Project 6: A Beginning and an End

Note: This is the final piece to be included as a part of a larger course portfolio project for Professor McGuire’s Composition II class. It is a college-level project.


Only a tenacious few will evade the smudge of history’s eventual eraser.     — Mitch Thrower

A Beginning and an End (a first and final impression)

Congratulations. If you are reading this assignment, chances are you’ve gotten very far this semester and have done a lot of important work, not to mention a lot of good writing and research. This is the last of our major writing prompts for the final portfolio of the course. Before I go further, take stock of the major works of writing you’ve completed so far–a provocative piece on what you would live, die, and kill for; a researched guide to service/activism; a letter to an editor, a critical reflection of service, and ethnographic field work project based on a service-learning experience. There is a natural progression to this work which will make for a logically organized final portfolio of work. The one thing that’s missing, though, at this point that is needed to round the work off is strong beginning and compelling close–an introduction and a conclusion. That’s what this final assignment is all about–writing those missing pieces.

First Things Last: A Beginning

Despite what one might at first think, you shouldn’t write your introduction first; you should write it last. After all, how do you know what you are introducing until you have a chance to see it? So, it makes sense now that you are nearing the end of your portfolio writing for this semester that you turn to the beginning to write an introduction that is original, that provides necessary context for the readers of your portfolio, and that truly engages your readers, compelling them to read on. Remember, you should be considering the needs of an unfamiliar audience/reader and one who doesn’t necessarily need to read your work. You can assume that your audience is made up of college-level readers but aren’t people who have been part of our class. After the first paragraph or so, these readers might just choose to move on and not continue reading your work. Make sure that does not happen by grabbing their attention at the outset and keeping it.

Your introduction should be in the neighborhood of 750 words or so as a minimum, but it can be longer as needed.

In the End: Compelling Your Reader to Think, Reflect, and ACT

An audience tends to remember the first thing you say to them and the last thing, even if they forget everything else you said. These beginnings and endings are points of real emphasis in a speech or a written composition. You should, therefore, give extra attention to crafting your introduction and your conclusion very carefully.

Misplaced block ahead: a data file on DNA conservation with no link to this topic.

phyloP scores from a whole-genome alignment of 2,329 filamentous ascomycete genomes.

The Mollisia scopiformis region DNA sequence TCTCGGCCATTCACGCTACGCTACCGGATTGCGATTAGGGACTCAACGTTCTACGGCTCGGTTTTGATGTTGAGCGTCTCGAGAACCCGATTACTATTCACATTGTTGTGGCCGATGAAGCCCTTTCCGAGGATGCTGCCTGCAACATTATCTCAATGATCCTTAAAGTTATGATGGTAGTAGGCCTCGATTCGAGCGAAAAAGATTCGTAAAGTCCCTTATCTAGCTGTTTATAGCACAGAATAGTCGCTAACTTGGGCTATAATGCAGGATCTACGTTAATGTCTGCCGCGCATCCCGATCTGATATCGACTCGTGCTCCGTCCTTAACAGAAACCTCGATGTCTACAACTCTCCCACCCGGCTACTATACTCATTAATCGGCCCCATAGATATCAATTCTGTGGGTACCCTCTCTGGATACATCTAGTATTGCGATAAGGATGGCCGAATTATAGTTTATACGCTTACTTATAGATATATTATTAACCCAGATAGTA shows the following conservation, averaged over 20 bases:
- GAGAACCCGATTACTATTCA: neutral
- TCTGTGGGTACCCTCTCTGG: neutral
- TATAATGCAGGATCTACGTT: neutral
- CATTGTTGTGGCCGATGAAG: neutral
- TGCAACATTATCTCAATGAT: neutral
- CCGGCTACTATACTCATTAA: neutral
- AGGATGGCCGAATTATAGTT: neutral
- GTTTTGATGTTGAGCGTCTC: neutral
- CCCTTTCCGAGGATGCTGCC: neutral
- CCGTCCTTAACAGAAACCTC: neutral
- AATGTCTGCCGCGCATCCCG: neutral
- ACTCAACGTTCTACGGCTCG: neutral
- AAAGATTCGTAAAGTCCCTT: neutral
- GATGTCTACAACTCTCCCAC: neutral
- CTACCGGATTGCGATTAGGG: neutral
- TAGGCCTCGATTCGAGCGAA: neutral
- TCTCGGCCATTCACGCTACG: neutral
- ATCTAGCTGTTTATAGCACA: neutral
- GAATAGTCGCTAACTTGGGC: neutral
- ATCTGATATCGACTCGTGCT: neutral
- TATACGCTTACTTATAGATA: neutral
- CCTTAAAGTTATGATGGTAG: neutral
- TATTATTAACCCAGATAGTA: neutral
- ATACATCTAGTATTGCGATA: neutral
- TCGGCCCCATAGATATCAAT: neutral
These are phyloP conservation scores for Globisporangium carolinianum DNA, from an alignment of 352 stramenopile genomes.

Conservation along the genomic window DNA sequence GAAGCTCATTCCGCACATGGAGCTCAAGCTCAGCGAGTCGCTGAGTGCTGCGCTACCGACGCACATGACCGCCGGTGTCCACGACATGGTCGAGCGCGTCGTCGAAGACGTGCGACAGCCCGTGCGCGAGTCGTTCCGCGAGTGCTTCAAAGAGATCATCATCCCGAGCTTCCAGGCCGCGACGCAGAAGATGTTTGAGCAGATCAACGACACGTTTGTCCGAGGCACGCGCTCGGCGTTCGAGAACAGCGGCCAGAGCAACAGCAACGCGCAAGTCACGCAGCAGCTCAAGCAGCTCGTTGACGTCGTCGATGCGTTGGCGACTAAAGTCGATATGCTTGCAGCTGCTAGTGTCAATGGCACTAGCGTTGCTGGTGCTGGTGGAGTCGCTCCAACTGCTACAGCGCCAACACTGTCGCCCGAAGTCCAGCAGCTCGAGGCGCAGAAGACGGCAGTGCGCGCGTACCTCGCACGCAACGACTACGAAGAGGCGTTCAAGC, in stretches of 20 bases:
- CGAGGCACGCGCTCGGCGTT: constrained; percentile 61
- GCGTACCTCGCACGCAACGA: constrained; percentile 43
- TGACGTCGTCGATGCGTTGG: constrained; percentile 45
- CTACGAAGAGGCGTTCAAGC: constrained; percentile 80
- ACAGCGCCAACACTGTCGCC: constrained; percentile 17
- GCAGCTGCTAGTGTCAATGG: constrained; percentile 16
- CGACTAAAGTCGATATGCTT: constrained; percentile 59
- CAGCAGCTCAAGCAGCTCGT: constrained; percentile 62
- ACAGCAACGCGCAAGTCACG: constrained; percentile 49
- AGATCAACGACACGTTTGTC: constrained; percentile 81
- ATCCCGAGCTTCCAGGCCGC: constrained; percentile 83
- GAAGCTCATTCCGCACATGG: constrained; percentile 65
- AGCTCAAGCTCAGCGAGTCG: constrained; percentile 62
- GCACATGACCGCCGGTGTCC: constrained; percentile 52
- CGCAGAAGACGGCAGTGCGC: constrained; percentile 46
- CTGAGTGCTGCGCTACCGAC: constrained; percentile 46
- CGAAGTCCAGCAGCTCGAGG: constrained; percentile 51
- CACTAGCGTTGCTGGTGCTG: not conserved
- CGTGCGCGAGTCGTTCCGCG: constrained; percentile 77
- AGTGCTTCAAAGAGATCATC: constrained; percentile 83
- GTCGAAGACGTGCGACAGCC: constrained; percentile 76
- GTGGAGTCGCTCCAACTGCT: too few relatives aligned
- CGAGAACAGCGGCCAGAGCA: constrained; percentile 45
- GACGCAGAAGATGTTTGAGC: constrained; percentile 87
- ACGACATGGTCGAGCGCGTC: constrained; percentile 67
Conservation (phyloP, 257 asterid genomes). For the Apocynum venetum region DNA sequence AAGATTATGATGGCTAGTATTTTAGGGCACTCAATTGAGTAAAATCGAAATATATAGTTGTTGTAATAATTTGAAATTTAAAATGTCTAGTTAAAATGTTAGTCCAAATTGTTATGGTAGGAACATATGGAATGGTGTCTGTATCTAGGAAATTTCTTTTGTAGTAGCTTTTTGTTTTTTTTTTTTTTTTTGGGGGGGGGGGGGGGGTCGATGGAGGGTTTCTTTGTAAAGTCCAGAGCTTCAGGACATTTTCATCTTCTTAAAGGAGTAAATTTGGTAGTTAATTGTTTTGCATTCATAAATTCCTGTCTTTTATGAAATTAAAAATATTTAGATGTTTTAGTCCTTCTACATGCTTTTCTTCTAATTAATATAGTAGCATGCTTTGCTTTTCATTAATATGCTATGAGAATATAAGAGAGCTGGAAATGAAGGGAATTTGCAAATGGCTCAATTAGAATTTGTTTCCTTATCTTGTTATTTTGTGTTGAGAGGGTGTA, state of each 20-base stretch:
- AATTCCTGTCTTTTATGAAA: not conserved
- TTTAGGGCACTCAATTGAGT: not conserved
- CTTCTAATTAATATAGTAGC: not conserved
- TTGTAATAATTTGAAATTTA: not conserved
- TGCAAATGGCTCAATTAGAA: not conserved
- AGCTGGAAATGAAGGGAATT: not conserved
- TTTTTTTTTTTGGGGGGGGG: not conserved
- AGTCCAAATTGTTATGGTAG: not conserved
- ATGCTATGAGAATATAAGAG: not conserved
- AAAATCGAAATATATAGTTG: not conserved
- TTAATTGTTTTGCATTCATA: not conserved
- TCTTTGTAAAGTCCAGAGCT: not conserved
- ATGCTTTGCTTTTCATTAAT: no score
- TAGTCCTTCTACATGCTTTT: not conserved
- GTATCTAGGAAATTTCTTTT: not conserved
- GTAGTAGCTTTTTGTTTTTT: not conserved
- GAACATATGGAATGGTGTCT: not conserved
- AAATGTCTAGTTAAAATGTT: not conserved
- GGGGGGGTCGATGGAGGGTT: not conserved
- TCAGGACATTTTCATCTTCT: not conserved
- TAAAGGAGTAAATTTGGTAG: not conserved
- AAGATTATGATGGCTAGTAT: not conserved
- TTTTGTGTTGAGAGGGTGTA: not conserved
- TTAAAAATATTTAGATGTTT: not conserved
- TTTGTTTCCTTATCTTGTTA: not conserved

Your conclusion should leave a lasting impression and offer something your readers won’t soon forget. An effective conclusion should do much more than just repeat what you’ve already said earlier in your work. It should not just summarize or repeat your thesis. It should avoid perfunctory wrap-ups. The conclusion is important. While it offers a sense of closure to your work, it should provide new insight and leave a strong final impression. It should compel your reader to think, reflect, or act. (Acting would be ideal in our case, don’t you think?) Your conclusion should be in the neighborhood of 750 words or so as a minimum, but it can be longer as needed.

Whether in the introduction or the conclusion of the piece (or somewhere else?), consider the possibilities of offering some reflection and thoughtful remarks regarding the capstone event of our course—the “Act Out” service-learning fair. (As you incorporate this reflection, be sure to connect it to the rest of the overall portfolio somehow, so it doesn’t seem randomly dropped in. Look for the connections. Remember, everything and everyone is connected in the web of life.

How this Assignment Will Be Assessed

This is the last piece of formal writing needed for the portfolio project. Given our timeline, it will not be due officially in the class until you include it as a part of your final portfolio. Of course, if you want to conference with me on it in the meantime to discuss how it is coming along, feel free to schedule a meeting. You could also informally ask your peers to give you some feedback along the way.

The basic expectations that I have for average and acceptable work for this project are as follows. The work should:

  • be well-developed, well-crafted, and revised
  • set the necessary context for your reader, in the case of the introduction, offer some direction for where the body of the portfolio is heading, and compel the reader to read on
  • provide new insight, in the case of the conclusion, and give a clear sense of what the whole work adds up to, i.e. how it is significant, and highlight opportunities for the reader to think, reflect, and act
  • be well edited and free from careless mechanical errors
  • be a minimum of 1500 words in total length (about 3 to 5 pages in print)–introduction and conclusion combined

Due Date

This piece is due as a part of the final portfolio for the course. Consult the course schedule for a complete list of due dates.